This month marked the beginning of the Conservative Party’s Annual Conference in Birmingham. Many topics were discussed in the conference, the main one being the ongoing Brexit negotiations. Even before Theresa May’s keynote speech, Boris Johnson and other Brexiteers spared no time in again criticising the divisive Chequers plan, arguing that it is a ‘half-in, half-out’ Brexit and that it will embolden those who are demanding a second referendum. But it seems that Cabinet members are all behind the Chequers plan, believing it is the best possible compromise that allows the UK to be independent from the EU whilst also maintaining a mutually beneficial bond with the union.
Theresa May’s ardent defence of the Chequers plan was again seen in this year’s speech, whilst highlighting the divisions within her party on the direction Brexit should take. Immediately, she rules out a second referendum, arguing that everyone should honour the referendum result and that MPs have a duty to deliver it. She goes further by referring back to the recent EU meeting in Salzburg. A meeting in which EU leaders rejected the Chequers plan and instead offered to keep Northern Ireland in the EU Customs Union, which the UK rejected. If accepted, this would risk fracturing and breaking up the UK, which seems ever more likely after the recent announcement by Plaid Cymru’s new leader Adam Price, preaching the idea of Welsh independence being on the table after Brexit. This is on top of the ongoing dangers of the SNP campaigning for a new Scottish independence referendum and Northern Ireland uniting with Ireland. Whilst rejecting the initial deal offered by the EU for the sake of keeping the UK united was wise, the UK can still break up if a no-deal scenario was to play out. Therefore, for Theresa May to say that ‘no deal is better than a bad deal’, reiterating that the UK is unafraid to turn away from negotiations, is not the best idea.
The slogan for the Conservative Party Conference was simply ‘Opportunity’, again echoing the rosy picture that the party wants to paint Britain’s future, especially after Brexit. May’s speech frequently referred back to the idea of opportunity, constantly portraying how forward-thinking the party is, both in terms of economic and social factors. Her mentioning of Sajid Javid, the first person of Asian descent to be in a major Cabinet position echoes the image of a progressive and modern party. This is an important move, especially since the UK’s two main parties are in extremely difficult and unfavourable situations, with recent anti-Semitic behaviour within the Labour Party and Boris Johnson’s Islamophobic comments towards Muslims wearing burkas. Both parties are facing an identity crisis, and the Conservatives need a stronger mandate, which they can only do by wooing Labour Party voters over to the right, already hinting at an end to austerity in her speech. But the Labour Party chair Ian Lavery immediately dismissed this, accusing the Conservatives of resorting to ‘desperate pleas in an attempt to revive her failing administration’. It seems, even at a time when the country desperately needs to unite in the face of Brexit, there are deep divisions no amount of wooing and blaming from both sides can fix.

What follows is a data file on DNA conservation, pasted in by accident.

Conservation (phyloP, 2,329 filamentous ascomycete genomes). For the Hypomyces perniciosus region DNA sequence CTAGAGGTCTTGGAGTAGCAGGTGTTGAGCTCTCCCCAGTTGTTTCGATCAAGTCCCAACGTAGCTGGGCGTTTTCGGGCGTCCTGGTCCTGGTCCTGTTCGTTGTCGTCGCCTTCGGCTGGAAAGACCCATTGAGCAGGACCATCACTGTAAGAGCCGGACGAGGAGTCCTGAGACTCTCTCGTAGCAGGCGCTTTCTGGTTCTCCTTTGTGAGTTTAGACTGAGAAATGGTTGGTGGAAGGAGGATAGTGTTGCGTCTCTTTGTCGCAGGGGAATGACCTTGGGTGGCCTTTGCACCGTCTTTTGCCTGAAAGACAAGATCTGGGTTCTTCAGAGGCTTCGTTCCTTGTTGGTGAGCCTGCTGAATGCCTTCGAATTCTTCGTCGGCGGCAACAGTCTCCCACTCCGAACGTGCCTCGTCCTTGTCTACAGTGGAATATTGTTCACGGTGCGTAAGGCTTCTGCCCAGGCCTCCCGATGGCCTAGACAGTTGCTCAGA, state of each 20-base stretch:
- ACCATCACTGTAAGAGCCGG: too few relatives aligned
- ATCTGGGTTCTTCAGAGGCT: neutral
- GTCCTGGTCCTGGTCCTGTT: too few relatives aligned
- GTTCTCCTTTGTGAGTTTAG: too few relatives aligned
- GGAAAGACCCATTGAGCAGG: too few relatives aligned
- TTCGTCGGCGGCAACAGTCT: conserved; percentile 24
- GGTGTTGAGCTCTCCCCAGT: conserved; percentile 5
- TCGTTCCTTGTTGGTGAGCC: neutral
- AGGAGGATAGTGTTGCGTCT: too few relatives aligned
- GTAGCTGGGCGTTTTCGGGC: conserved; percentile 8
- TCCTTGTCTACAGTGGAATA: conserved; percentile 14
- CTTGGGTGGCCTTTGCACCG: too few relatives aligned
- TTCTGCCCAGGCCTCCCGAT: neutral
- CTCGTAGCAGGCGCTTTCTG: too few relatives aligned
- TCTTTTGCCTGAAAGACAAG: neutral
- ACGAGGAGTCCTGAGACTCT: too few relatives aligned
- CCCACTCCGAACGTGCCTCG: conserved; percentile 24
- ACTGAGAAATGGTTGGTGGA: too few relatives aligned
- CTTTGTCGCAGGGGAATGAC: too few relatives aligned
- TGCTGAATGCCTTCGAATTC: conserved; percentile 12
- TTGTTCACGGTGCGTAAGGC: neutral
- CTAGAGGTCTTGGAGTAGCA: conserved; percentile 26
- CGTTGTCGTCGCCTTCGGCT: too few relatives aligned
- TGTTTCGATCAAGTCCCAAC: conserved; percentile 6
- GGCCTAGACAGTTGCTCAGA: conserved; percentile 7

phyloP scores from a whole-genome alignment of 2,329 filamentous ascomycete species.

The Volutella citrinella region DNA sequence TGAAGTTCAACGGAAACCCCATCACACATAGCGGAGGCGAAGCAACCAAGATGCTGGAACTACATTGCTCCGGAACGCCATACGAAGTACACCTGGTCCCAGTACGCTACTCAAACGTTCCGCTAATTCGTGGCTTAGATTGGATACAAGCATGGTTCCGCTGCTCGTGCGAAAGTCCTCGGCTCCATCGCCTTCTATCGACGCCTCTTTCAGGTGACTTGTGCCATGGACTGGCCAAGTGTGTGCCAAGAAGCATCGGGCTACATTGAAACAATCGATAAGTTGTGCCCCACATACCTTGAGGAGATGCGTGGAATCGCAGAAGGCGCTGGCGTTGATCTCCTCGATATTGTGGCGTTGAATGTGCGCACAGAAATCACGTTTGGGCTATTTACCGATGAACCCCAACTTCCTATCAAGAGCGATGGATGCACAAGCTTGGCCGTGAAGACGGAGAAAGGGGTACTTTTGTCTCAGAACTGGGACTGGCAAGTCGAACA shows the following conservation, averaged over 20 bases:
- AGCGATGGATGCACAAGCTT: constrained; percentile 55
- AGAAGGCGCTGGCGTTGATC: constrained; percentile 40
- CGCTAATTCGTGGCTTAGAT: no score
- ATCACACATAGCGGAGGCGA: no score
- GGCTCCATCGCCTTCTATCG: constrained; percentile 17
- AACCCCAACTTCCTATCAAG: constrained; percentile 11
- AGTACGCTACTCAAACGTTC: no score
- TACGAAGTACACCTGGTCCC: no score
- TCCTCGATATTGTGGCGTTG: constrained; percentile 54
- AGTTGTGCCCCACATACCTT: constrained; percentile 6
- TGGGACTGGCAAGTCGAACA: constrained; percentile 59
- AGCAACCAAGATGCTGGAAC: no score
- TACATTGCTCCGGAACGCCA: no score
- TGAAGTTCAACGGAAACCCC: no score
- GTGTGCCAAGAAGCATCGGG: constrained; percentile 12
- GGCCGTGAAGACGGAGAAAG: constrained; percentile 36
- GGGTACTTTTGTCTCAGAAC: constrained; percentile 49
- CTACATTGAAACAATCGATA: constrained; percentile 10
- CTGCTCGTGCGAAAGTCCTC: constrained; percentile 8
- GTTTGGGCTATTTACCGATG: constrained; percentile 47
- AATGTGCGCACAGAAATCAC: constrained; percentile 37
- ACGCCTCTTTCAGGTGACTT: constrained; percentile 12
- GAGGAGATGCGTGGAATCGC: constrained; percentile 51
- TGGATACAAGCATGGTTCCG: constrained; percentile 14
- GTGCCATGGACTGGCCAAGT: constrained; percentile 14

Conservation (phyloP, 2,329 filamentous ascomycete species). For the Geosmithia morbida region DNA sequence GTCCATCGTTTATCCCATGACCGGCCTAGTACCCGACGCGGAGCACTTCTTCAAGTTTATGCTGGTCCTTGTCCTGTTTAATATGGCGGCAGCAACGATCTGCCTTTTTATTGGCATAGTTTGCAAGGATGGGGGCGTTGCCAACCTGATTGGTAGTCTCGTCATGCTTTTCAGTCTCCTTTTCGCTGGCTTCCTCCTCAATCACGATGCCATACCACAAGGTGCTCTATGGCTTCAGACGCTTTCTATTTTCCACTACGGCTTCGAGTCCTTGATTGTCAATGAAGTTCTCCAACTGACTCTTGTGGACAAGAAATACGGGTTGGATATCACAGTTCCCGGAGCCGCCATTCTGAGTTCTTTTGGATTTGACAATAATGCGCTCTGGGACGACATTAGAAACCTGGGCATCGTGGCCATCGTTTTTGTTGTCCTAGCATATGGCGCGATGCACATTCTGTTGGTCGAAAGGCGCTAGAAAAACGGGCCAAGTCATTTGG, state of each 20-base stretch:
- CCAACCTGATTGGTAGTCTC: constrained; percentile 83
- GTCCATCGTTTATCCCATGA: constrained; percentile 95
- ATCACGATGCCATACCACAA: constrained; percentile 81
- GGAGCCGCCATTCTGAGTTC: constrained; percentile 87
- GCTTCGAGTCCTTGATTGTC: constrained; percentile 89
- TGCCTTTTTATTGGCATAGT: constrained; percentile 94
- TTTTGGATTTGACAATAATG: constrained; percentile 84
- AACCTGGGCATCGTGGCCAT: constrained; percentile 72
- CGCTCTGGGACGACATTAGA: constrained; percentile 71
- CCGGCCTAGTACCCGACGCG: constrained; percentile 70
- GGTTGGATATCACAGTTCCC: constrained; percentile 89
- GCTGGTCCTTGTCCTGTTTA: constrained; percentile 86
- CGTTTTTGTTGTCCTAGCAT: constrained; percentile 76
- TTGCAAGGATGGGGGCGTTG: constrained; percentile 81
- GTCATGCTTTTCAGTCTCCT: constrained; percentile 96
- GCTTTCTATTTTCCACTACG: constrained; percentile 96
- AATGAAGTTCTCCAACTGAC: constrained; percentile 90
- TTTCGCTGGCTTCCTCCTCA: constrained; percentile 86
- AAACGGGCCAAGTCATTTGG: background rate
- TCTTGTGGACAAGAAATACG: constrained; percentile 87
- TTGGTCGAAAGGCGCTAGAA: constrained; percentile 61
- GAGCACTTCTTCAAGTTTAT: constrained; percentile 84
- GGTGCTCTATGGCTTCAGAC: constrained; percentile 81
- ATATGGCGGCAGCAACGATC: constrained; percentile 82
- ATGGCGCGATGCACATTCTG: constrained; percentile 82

As well as Brexit and opportunity, May mentioned other key policies, particularly the mass investment towards the NHS. An extra £394 million per week was given as part of the NHS’ 70th anniversary. As part of the investment, a new Cancer Strategy is going to be enforced to improve early detection rates from one-in-two today, to three-in-four by 2028. Again, trying to change the image of the Conservatives, May tried to highlight the work the party has done to make sure the NHS is still one of the best healthcare services in the world. But no matter how much the party claims to have done, it is not enough to convince those who have suffered at the face of increasing strain on NHS resources and funding cuts. Furthermore, May’s mentioning of the Salisbury Novichok attack conducted by Russia drew strong support from within the conference and across party lines. She took it upon herself to attack Corbyn’s foreign policy views which many in the Labour Party also strongly object to. Highlighting the fact that Corbyn doubted the findings of the UK’s security services, as well as the fact that he believes military action should gain approval from the Security Council first, this is enough for some to be convinced that Corbyn is not the man for the top job and that he may never put the UK’s defence first.
The speech was rather a typical speech to be heard in a party conference, but one which had some atypical features. A much better, polished performance from Theresa May after the calamitous speech last year, the speech painted a rosy and futuristic picture and served as a beacon of hope to both current and potential Conservative voters. It promised key reform in areas which have been hardest hit by the changes in the economy. It promised an end to austerity and the beginning of improved public services. However, it is doubtful that this is enough to woo voters and help her earn the mandate she desperately requires, especially as we head into the final Brexit negotiation stages. Furthermore, the electorate remembers the harsh days of austerity, the effects of which are still being felt today strongly. Whether her hint at austerity ending has any truth to it, many are not as hopeful as they want to be. The speech attempts to deliver, but whether it will actually do so is a question that can only be answered properly in the near future.
Cover Photo: https://flic.kr/p/YTFsWE Arno Mikkor (EU2017EE)